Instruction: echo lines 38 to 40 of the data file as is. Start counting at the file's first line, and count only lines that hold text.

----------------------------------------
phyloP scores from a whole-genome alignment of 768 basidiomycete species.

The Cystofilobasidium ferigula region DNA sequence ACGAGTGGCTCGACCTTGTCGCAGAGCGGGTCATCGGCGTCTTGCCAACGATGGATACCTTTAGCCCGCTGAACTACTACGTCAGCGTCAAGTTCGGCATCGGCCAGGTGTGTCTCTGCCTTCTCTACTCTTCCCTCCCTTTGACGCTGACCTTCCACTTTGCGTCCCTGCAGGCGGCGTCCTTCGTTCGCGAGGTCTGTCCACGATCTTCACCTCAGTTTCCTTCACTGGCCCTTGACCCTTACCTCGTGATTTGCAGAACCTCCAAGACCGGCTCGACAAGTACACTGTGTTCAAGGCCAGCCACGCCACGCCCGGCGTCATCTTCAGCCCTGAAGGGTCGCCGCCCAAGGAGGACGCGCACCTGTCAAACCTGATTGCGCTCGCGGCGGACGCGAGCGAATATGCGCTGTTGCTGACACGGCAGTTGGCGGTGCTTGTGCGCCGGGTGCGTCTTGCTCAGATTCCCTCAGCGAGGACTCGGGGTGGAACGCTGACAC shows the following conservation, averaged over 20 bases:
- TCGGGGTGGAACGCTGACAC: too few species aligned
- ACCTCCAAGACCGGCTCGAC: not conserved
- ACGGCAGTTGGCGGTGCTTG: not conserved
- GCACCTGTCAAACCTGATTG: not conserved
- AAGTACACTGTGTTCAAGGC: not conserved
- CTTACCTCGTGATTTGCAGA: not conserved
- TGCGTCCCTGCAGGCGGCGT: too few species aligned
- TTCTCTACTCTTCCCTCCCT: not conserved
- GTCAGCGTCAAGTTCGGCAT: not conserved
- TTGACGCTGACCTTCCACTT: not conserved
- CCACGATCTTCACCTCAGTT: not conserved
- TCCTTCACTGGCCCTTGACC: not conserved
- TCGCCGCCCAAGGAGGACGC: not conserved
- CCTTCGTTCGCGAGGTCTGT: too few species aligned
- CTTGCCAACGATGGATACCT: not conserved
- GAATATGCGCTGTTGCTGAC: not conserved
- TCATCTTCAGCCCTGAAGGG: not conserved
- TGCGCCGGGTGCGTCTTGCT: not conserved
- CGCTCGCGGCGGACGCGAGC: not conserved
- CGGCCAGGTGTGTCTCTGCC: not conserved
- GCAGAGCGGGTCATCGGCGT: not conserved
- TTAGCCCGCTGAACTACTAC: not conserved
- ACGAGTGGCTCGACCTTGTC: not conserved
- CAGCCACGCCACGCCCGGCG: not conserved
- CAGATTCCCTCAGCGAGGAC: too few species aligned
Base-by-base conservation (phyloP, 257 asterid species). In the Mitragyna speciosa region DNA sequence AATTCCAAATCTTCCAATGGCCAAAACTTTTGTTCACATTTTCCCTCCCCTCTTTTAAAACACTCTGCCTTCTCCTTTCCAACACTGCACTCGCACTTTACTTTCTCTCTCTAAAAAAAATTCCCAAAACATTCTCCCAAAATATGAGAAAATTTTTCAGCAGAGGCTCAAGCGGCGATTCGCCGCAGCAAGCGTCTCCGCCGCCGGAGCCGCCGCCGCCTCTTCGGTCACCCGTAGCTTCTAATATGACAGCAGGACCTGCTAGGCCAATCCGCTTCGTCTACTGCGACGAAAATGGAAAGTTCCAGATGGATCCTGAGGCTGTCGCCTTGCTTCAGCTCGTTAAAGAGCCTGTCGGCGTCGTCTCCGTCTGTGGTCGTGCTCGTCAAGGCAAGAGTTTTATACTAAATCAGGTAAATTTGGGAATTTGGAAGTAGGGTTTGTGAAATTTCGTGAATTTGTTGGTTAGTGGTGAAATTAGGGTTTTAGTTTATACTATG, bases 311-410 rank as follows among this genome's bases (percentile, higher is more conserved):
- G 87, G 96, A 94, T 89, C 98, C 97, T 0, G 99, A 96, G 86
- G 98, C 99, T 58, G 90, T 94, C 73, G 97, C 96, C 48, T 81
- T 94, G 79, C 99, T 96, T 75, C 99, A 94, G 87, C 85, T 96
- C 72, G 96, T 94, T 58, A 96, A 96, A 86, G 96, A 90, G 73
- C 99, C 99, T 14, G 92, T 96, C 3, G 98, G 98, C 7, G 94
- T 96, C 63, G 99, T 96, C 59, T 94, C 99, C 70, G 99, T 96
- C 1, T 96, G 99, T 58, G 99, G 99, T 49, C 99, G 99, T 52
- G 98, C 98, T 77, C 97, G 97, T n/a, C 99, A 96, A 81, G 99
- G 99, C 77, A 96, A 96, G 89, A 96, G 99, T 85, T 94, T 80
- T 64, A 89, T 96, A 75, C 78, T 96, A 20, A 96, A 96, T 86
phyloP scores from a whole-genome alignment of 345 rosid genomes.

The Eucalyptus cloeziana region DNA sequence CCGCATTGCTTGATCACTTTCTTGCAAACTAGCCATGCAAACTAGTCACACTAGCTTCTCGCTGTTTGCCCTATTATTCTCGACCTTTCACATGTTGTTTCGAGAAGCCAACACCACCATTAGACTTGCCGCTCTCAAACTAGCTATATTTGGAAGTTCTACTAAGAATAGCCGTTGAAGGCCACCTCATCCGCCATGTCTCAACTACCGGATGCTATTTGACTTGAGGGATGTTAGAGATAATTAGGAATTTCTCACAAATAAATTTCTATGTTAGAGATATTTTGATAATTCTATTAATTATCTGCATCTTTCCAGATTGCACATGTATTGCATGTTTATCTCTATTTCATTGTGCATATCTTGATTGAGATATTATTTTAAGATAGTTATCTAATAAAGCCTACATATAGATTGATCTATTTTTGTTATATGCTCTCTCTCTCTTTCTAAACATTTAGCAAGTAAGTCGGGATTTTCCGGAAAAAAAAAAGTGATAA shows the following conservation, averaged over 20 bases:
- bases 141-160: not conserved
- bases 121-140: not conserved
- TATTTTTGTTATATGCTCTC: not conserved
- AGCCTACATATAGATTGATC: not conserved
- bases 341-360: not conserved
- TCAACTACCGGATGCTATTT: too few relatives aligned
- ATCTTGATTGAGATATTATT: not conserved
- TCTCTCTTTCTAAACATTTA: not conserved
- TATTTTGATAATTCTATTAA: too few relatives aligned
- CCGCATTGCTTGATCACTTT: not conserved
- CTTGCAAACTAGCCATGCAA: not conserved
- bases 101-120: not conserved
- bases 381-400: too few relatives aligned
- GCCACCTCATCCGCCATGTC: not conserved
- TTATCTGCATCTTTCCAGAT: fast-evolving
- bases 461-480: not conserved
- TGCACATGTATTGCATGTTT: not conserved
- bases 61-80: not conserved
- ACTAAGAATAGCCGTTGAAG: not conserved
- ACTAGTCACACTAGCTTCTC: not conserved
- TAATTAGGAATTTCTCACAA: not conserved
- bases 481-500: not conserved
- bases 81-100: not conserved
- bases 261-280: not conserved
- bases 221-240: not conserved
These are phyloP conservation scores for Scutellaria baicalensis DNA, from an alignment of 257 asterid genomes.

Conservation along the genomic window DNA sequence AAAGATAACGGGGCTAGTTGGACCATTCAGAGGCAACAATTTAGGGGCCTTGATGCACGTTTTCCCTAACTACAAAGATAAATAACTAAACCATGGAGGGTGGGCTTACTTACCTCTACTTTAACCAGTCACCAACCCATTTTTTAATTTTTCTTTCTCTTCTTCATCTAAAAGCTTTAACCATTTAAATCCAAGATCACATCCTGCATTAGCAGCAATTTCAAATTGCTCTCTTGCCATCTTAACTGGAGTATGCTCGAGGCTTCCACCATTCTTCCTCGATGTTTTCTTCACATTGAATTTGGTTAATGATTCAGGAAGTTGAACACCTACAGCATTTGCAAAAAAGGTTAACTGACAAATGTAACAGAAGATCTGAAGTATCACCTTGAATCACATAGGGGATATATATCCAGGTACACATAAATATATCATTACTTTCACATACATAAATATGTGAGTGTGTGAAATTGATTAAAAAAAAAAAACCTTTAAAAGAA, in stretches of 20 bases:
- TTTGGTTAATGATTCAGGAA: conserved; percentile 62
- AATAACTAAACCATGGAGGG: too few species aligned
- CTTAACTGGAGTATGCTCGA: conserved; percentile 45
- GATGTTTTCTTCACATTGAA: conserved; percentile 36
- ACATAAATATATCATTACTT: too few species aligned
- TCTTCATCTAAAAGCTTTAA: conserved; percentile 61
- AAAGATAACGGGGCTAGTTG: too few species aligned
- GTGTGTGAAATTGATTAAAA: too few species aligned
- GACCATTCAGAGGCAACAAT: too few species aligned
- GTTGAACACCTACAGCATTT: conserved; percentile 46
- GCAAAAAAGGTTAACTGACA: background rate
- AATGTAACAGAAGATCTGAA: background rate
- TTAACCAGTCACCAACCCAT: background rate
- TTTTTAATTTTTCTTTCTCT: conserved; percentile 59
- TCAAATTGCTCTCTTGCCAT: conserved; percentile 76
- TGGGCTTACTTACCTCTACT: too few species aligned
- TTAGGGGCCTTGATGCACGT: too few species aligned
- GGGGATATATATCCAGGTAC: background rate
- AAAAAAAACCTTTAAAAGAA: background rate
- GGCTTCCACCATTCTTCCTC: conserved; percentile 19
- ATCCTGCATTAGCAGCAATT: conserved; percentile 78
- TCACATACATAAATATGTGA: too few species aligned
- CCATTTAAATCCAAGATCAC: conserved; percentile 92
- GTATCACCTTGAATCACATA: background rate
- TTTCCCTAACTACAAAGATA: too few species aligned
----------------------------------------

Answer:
- T 64, A 89, T 96, A 75, C 78, T 96, A 20, A 96, A 96, T 86
phyloP scores from a whole-genome alignment of 345 rosid genomes.

The Eucalyptus cloeziana region DNA sequence CCGCATTGCTTGATCACTTTCTTGCAAACTAGCCATGCAAACTAGTCACACTAGCTTCTCGCTGTTTGCCCTATTATTCTCGACCTTTCACATGTTGTTTCGAGAAGCCAACACCACCATTAGACTTGCCGCTCTCAAACTAGCTATATTTGGAAGTTCTACTAAGAATAGCCGTTGAAGGCCACCTCATCCGCCATGTCTCAACTACCGGATGCTATTTGACTTGAGGGATGTTAGAGATAATTAGGAATTTCTCACAAATAAATTTCTATGTTAGAGATATTTTGATAATTCTATTAATTATCTGCATCTTTCCAGATTGCACATGTATTGCATGTTTATCTCTATTTCATTGTGCATATCTTGATTGAGATATTATTTTAAGATAGTTATCTAATAAAGCCTACATATAGATTGATCTATTTTTGTTATATGCTCTCTCTCTCTTTCTAAACATTTAGCAAGTAAGTCGGGATTTTCCGGAAAAAAAAAAGTGATAA shows the following conservation, averaged over 20 bases: